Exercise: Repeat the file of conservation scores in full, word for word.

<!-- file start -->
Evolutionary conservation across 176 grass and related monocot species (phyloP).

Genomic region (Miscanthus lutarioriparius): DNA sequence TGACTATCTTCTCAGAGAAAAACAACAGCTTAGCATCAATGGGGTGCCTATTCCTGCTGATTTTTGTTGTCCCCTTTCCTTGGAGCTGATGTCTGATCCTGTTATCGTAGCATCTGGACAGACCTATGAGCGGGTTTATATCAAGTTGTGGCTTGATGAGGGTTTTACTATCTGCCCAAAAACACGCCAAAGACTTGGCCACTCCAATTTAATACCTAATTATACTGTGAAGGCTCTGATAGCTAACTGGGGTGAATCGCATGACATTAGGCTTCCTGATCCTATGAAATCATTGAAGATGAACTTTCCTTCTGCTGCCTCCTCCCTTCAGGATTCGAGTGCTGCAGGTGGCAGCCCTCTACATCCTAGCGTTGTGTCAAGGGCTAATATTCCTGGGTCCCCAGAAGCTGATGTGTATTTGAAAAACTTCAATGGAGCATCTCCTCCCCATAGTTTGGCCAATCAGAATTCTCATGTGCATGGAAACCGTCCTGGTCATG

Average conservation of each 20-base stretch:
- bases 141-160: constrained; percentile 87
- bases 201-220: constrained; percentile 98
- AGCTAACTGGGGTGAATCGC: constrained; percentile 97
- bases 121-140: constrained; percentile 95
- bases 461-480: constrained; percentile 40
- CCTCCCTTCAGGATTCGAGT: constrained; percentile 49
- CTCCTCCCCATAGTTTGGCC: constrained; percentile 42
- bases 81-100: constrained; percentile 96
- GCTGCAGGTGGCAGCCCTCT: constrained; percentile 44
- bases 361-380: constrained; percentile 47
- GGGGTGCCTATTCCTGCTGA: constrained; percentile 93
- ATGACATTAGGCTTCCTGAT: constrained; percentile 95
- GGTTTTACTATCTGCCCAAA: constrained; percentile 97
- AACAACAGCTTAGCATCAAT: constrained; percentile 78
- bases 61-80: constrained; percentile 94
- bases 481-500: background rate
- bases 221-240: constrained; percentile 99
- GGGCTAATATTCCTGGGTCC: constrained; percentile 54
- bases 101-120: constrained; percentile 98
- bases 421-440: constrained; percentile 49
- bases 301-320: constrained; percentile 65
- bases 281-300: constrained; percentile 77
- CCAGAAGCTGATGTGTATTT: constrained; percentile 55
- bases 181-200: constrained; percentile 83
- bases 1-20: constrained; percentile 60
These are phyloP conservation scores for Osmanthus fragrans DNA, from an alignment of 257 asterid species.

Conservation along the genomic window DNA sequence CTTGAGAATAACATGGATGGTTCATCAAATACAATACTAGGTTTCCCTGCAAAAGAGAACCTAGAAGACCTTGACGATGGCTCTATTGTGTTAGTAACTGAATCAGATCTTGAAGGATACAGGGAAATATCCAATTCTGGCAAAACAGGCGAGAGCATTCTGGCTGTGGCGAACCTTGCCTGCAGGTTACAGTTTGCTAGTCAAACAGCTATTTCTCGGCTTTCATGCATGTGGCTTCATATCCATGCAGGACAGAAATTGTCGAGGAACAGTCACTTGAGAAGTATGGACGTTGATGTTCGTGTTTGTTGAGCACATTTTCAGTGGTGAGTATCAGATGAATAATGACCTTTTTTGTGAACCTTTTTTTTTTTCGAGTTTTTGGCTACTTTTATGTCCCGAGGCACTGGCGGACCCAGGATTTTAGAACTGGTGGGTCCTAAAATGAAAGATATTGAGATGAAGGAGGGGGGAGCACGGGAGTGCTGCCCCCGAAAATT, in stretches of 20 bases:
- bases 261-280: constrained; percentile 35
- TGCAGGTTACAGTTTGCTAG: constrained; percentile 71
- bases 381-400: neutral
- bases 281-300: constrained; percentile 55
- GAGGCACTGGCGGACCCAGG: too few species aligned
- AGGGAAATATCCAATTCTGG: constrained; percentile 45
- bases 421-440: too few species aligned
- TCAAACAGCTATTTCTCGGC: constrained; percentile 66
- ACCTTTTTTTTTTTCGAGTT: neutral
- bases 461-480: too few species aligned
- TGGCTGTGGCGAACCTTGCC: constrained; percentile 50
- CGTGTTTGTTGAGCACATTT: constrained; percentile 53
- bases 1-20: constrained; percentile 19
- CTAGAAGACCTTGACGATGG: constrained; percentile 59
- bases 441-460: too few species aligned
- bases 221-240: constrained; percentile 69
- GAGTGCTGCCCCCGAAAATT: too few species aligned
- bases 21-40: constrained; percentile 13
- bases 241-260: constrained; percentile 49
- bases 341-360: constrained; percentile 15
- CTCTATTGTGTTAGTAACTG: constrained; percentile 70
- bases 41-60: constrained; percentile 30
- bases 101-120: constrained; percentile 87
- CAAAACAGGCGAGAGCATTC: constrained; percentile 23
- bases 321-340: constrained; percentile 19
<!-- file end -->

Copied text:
Evolutionary conservation across 176 grass and related monocot species (phyloP).

Genomic region (Miscanthus lutarioriparius): DNA sequence TGACTATCTTCTCAGAGAAAAACAACAGCTTAGCATCAATGGGGTGCCTATTCCTGCTGATTTTTGTTGTCCCCTTTCCTTGGAGCTGATGTCTGATCCTGTTATCGTAGCATCTGGACAGACCTATGAGCGGGTTTATATCAAGTTGTGGCTTGATGAGGGTTTTACTATCTGCCCAAAAACACGCCAAAGACTTGGCCACTCCAATTTAATACCTAATTATACTGTGAAGGCTCTGATAGCTAACTGGGGTGAATCGCATGACATTAGGCTTCCTGATCCTATGAAATCATTGAAGATGAACTTTCCTTCTGCTGCCTCCTCCCTTCAGGATTCGAGTGCTGCAGGTGGCAGCCCTCTACATCCTAGCGTTGTGTCAAGGGCTAATATTCCTGGGTCCCCAGAAGCTGATGTGTATTTGAAAAACTTCAATGGAGCATCTCCTCCCCATAGTTTGGCCAATCAGAATTCTCATGTGCATGGAAACCGTCCTGGTCATG

Average conservation of each 20-base stretch:
- bases 141-160: constrained; percentile 87
- bases 201-220: constrained; percentile 98
- AGCTAACTGGGGTGAATCGC: constrained; percentile 97
- bases 121-140: constrained; percentile 95
- bases 461-480: constrained; percentile 40
- CCTCCCTTCAGGATTCGAGT: constrained; percentile 49
- CTCCTCCCCATAGTTTGGCC: constrained; percentile 42
- bases 81-100: constrained; percentile 96
- GCTGCAGGTGGCAGCCCTCT: constrained; percentile 44
- bases 361-380: constrained; percentile 47
- GGGGTGCCTATTCCTGCTGA: constrained; percentile 93
- ATGACATTAGGCTTCCTGAT: constrained; percentile 95
- GGTTTTACTATCTGCCCAAA: constrained; percentile 97
- AACAACAGCTTAGCATCAAT: constrained; percentile 78
- bases 61-80: constrained; percentile 94
- bases 481-500: background rate
- bases 221-240: constrained; percentile 99
- GGGCTAATATTCCTGGGTCC: constrained; percentile 54
- bases 101-120: constrained; percentile 98
- bases 421-440: constrained; percentile 49
- bases 301-320: constrained; percentile 65
- bases 281-300: constrained; percentile 77
- CCAGAAGCTGATGTGTATTT: constrained; percentile 55
- bases 181-200: constrained; percentile 83
- bases 1-20: constrained; percentile 60
These are phyloP conservation scores for Osmanthus fragrans DNA, from an alignment of 257 asterid species.

Conservation along the genomic window DNA sequence CTTGAGAATAACATGGATGGTTCATCAAATACAATACTAGGTTTCCCTGCAAAAGAGAACCTAGAAGACCTTGACGATGGCTCTATTGTGTTAGTAACTGAATCAGATCTTGAAGGATACAGGGAAATATCCAATTCTGGCAAAACAGGCGAGAGCATTCTGGCTGTGGCGAACCTTGCCTGCAGGTTACAGTTTGCTAGTCAAACAGCTATTTCTCGGCTTTCATGCATGTGGCTTCATATCCATGCAGGACAGAAATTGTCGAGGAACAGTCACTTGAGAAGTATGGACGTTGATGTTCGTGTTTGTTGAGCACATTTTCAGTGGTGAGTATCAGATGAATAATGACCTTTTTTGTGAACCTTTTTTTTTTTCGAGTTTTTGGCTACTTTTATGTCCCGAGGCACTGGCGGACCCAGGATTTTAGAACTGGTGGGTCCTAAAATGAAAGATATTGAGATGAAGGAGGGGGGAGCACGGGAGTGCTGCCCCCGAAAATT, in stretches of 20 bases:
- bases 261-280: constrained; percentile 35
- TGCAGGTTACAGTTTGCTAG: constrained; percentile 71
- bases 381-400: neutral
- bases 281-300: constrained; percentile 55
- GAGGCACTGGCGGACCCAGG: too few species aligned
- AGGGAAATATCCAATTCTGG: constrained; percentile 45
- bases 421-440: too few species aligned
- TCAAACAGCTATTTCTCGGC: constrained; percentile 66
- ACCTTTTTTTTTTTCGAGTT: neutral
- bases 461-480: too few species aligned
- TGGCTGTGGCGAACCTTGCC: constrained; percentile 50
- CGTGTTTGTTGAGCACATTT: constrained; percentile 53
- bases 1-20: constrained; percentile 19
- CTAGAAGACCTTGACGATGG: constrained; percentile 59
- bases 441-460: too few species aligned
- bases 221-240: constrained; percentile 69
- GAGTGCTGCCCCCGAAAATT: too few species aligned
- bases 21-40: constrained; percentile 13
- bases 241-260: constrained; percentile 49
- bases 341-360: constrained; percentile 15
- CTCTATTGTGTTAGTAACTG: constrained; percentile 70
- bases 41-60: constrained; percentile 30
- bases 101-120: constrained; percentile 87
- CAAAACAGGCGAGAGCATTC: constrained; percentile 23
- bases 321-340: constrained; percentile 19